## Non-Branching Clauses in the Psychological-Continutity Account of Personal Identity

Let the *I*-relation be the relation that holds between person-stages of a continuant person. On the psychological-continuity approach to personal identity, the *I*-relation is analysed in terms of psychological continuity, which is a relation that may hold from one to many. To avoid the possibility that different people share person-stages, the *I*-relation is often analysed as the holding of psychological continuity and a non-branching clause. There is, however, no consensus on what form this non-branching clause should take. Below, you can interactively explore some of the most discussed proposals.

First, create some person-stages by clicking on the canvas. Make person-stages psychologically connected by clicking on one and then on another. The person-stages show up as black dots and a psychological connection between two person-stages is represented by a black curve between them. Remove a person-stage by clicking on it twice. Remove a psychological connection by clicking on one of the connected person-stages and then on the other.

Second, see which person-stages are *I*-related according to different versions of the psychological approach to personal identity by pressing the corresponding buttons below the canvas. That two person-stages are *I*-related is represented by a red curve between them.

Theory:

**Psychological connectedness:** *xCy* if and only if *x* and *y* are strongly psychologically connected with the right kind of cause.

**Temporally ordered psychological continuity:** *xRy* if and only if *xCy* or there are person-stages *z*_{1}–*z _{n}* such that

*xCz*

_{1},

*z*

_{1}

*Cz*

_{2}, … ,

*z*

_{n-1}

*Cz*,

_{n}*z*and these person-stages are temporally ordered so that they occur either in the order

_{n}Cy*x*,

*z*

_{1},

*z*

_{2}, … ,

*z*

_{n-1},

*z*,

_{n}*y*or in the reverse order.

**Temporally unordered psychological continuity:** *xR'y* if and only if *xCy* or there are person-stages *z*_{1}–*z _{n}* such that

*xCz*

_{1},

*z*

_{1}

*Cz*

_{2}, … ,

*z*

_{n-1}

*Cz*,

_{n}*z*.

_{n}Cy**Lewis:** *xIy* if and only if *xRy*.

**Parfit 1971:** *xIy* if and only if *xRy*, and there is no person-stage *z* such that either (i) *xRz* and *y* and *z* are distinct and simultaneous or (ii) *yRz* and *x* and *z* are distinct and simultaneous.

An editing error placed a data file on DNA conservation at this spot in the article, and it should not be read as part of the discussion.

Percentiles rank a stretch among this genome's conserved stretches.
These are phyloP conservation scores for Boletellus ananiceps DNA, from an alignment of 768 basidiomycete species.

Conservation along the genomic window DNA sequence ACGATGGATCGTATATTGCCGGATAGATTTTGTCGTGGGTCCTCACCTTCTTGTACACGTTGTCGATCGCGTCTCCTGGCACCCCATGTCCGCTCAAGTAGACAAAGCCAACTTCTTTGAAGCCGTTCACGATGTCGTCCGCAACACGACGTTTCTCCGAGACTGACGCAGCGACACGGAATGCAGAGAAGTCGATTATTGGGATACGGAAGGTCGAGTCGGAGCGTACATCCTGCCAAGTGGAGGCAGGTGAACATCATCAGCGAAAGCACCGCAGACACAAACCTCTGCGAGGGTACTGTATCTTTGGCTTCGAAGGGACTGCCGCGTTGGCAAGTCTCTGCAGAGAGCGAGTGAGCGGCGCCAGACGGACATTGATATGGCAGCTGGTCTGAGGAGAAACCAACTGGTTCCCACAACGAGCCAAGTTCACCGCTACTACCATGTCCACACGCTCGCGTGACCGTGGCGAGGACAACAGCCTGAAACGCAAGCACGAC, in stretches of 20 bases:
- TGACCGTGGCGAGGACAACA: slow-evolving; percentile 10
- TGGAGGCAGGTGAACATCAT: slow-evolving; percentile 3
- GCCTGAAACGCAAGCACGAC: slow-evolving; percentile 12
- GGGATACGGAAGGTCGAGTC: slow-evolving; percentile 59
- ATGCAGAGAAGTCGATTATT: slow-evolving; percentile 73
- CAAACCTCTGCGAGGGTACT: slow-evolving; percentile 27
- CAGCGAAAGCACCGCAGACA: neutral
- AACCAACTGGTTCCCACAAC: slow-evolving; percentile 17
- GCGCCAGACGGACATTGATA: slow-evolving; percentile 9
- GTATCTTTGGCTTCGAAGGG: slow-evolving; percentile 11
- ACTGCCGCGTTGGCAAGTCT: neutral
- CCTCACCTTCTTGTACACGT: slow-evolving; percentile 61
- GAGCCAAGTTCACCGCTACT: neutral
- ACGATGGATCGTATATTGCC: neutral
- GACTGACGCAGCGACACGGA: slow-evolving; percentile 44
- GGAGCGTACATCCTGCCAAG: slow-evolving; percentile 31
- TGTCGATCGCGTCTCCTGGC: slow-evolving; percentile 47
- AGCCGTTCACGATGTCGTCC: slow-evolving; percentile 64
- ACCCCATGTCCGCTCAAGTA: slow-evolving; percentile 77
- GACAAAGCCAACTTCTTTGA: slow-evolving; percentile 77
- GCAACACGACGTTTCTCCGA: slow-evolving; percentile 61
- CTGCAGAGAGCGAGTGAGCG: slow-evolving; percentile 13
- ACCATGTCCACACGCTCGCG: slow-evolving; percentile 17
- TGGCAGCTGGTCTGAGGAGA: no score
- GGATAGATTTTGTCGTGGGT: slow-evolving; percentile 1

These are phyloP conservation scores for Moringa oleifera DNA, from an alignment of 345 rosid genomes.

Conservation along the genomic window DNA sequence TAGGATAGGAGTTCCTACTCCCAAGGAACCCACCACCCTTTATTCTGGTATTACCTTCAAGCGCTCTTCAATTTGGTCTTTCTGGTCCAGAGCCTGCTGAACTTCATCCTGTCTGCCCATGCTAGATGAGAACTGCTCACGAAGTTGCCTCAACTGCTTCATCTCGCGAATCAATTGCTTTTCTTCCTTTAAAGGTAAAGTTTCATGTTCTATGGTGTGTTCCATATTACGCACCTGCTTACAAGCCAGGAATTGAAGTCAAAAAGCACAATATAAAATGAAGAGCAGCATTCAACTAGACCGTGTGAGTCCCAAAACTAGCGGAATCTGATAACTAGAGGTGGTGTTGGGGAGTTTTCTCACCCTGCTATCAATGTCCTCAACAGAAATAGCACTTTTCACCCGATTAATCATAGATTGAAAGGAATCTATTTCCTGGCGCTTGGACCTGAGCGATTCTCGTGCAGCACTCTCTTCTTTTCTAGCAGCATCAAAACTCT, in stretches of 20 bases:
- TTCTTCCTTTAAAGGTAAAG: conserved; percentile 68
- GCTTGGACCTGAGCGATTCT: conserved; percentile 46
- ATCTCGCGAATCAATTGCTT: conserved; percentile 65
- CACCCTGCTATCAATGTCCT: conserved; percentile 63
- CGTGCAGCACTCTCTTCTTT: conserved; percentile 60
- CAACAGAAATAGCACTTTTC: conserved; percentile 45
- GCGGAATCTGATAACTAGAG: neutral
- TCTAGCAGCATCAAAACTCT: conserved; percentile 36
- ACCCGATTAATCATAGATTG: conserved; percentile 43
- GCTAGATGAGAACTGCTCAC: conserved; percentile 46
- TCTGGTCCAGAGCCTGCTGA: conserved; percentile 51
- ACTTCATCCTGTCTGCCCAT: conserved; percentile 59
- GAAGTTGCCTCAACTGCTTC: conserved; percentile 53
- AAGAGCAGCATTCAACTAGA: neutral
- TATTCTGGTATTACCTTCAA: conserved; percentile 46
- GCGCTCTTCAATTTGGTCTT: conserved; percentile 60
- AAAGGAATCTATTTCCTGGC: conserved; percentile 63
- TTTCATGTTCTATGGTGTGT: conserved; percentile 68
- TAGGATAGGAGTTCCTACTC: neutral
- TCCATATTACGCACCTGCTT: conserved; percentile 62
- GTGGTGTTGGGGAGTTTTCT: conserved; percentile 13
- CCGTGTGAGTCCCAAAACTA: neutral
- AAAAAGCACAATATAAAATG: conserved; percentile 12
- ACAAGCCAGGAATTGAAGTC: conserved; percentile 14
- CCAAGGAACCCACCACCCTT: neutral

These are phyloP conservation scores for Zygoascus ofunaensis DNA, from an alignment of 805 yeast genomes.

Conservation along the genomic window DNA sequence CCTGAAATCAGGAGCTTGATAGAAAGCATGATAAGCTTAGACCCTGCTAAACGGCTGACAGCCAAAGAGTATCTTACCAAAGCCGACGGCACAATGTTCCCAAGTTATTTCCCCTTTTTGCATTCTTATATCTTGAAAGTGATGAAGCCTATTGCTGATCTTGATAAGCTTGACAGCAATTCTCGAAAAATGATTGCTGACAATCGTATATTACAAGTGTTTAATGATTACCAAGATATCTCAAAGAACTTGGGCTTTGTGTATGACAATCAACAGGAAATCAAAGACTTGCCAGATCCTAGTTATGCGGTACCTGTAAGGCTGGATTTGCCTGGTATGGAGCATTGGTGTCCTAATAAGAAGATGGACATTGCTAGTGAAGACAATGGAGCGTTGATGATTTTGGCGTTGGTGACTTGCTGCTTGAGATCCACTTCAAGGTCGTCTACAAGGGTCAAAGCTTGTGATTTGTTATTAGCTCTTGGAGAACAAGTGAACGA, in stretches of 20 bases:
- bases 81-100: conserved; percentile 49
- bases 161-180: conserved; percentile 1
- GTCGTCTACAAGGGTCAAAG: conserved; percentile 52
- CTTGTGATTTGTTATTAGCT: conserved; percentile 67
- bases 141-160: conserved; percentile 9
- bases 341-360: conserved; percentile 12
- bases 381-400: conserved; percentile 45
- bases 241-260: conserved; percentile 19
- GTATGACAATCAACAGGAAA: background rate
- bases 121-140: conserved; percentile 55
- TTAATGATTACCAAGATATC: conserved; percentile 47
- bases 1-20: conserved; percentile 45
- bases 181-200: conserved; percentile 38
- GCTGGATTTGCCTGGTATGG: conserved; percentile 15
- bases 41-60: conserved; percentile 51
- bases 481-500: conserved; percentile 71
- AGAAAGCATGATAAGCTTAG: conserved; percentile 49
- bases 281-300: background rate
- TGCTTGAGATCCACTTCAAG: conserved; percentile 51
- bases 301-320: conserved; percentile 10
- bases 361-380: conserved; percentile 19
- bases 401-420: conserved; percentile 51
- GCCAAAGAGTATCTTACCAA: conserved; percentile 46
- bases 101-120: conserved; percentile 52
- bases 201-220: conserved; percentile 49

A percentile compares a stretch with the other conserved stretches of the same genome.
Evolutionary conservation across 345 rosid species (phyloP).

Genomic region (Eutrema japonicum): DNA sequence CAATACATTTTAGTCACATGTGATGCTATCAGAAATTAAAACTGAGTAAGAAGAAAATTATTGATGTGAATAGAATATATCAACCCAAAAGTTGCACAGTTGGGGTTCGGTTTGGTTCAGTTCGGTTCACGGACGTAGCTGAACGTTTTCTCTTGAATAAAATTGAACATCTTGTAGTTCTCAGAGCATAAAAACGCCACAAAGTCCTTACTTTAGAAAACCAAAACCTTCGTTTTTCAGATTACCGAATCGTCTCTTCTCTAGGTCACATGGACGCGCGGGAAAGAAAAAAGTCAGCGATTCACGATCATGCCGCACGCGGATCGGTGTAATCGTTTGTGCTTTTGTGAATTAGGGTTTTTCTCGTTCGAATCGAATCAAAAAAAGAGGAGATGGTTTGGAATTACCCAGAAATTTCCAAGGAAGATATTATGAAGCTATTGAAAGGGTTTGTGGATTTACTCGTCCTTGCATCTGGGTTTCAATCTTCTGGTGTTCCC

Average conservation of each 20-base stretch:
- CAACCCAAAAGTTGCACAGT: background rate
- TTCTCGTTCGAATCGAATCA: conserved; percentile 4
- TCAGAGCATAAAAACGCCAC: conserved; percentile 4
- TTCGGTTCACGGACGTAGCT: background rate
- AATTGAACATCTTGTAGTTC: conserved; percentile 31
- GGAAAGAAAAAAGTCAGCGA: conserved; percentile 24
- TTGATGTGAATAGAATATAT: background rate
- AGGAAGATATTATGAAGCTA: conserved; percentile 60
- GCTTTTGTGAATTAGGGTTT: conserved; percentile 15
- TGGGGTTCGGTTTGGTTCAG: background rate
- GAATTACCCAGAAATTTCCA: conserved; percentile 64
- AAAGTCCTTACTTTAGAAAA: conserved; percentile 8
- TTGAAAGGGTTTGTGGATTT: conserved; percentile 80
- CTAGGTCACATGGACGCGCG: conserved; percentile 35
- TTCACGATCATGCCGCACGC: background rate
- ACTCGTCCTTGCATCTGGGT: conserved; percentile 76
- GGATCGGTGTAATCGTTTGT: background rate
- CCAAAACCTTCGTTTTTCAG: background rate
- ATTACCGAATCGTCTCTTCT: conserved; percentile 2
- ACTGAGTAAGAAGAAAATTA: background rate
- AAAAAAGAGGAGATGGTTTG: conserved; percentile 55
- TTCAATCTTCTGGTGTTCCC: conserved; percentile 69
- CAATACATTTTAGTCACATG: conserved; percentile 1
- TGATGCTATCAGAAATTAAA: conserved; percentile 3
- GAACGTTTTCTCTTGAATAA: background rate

**Parfit 1984:** *xIy* if and only if *xRy*, and there is no person-stage *z* such that either (i) *xRz* and not *yRz* or (ii) *yRz* and not *xRz*.

**Shoemaker:** *xIy* if and only if *xRy* and there is no person-stage *z* such that
(i) *z* does not occur before each of *x* and *y* occurs,
(ii) *z* does not occur after each of *x* and *y* occurs,
(iii) *zRx*,
(iv) *zRy*, and
(v) there are two distinct and simultaneous person-stages *u* and *v* such that *zCu* and *zCv*.
*xRz*, *yRz*, and there are two distinct and simultaneous person-stages *u* and *v* such that *zCu* and *zCv*.

**Brueckner (4):** *xIy* if and only if *xR'y* and there is no person-stage *z* such that either (i) *xR'z* and not *yR'z* or (ii) *yR'z* and not *xR'z*.

**Brueckner (5):** *xIy* if and only if *xR'y* and there is no person-stage *z* such that either (i) *xR'z* and *y* and *z* are distinct and simultaneous or (ii) *yR'z* and *x* and *z* are distinct and simultaneous.

**Noonan:** *xIy* if and only if *xRy*, and (i) there are no simultaneous and distinct person-stages *u* and *v* such that *uRx*, *uRy*, and *vRx*, and (ii) there are no distinct and simultaneous person-stages *u* and *v* such that *uRx*, *uRy*, and *vRy*.

David Lewis presents his proposal in Lewis, David: 1976, ‘Survival and Identity’, in A. Rorty (ed.): The Identities of Persons, Berkeley: University of California Press, 3–30, pp. 18–24. Derek Parfit presents an endurance version of the 1971 proposal in Parfit, Derek: 1971, ‘Personal Identity’, The Philosophical Review 80 (1): 3–27, p. 13, and an endurance variant of the 1984 proposal in Parfit, Derek: 1984, Reasons and Persons, Oxford: Clarendon Press, p. 267. Sydney Shoemaker presents his proposal in Shoemaker, Sydney and Richard Swinburne: 1984, Personal Identity, Oxford: Blackwell, p. 90. Anthony Brueckner presents, but does not defend, proposals (4) and (5) in Brueckner, Anthony: 2005, ‘Branching in the Psychological Approach to Personal Identity’, Analysis 65 (288): 294–301, p. 295. Finally, Harold W. Noonan’s proposal is found in Noonan, Harold W.: 2006, ‘Non-Branching and Circularity — Reply to Brueckner’, Analysis 66 (290): 163–167, p. 167n.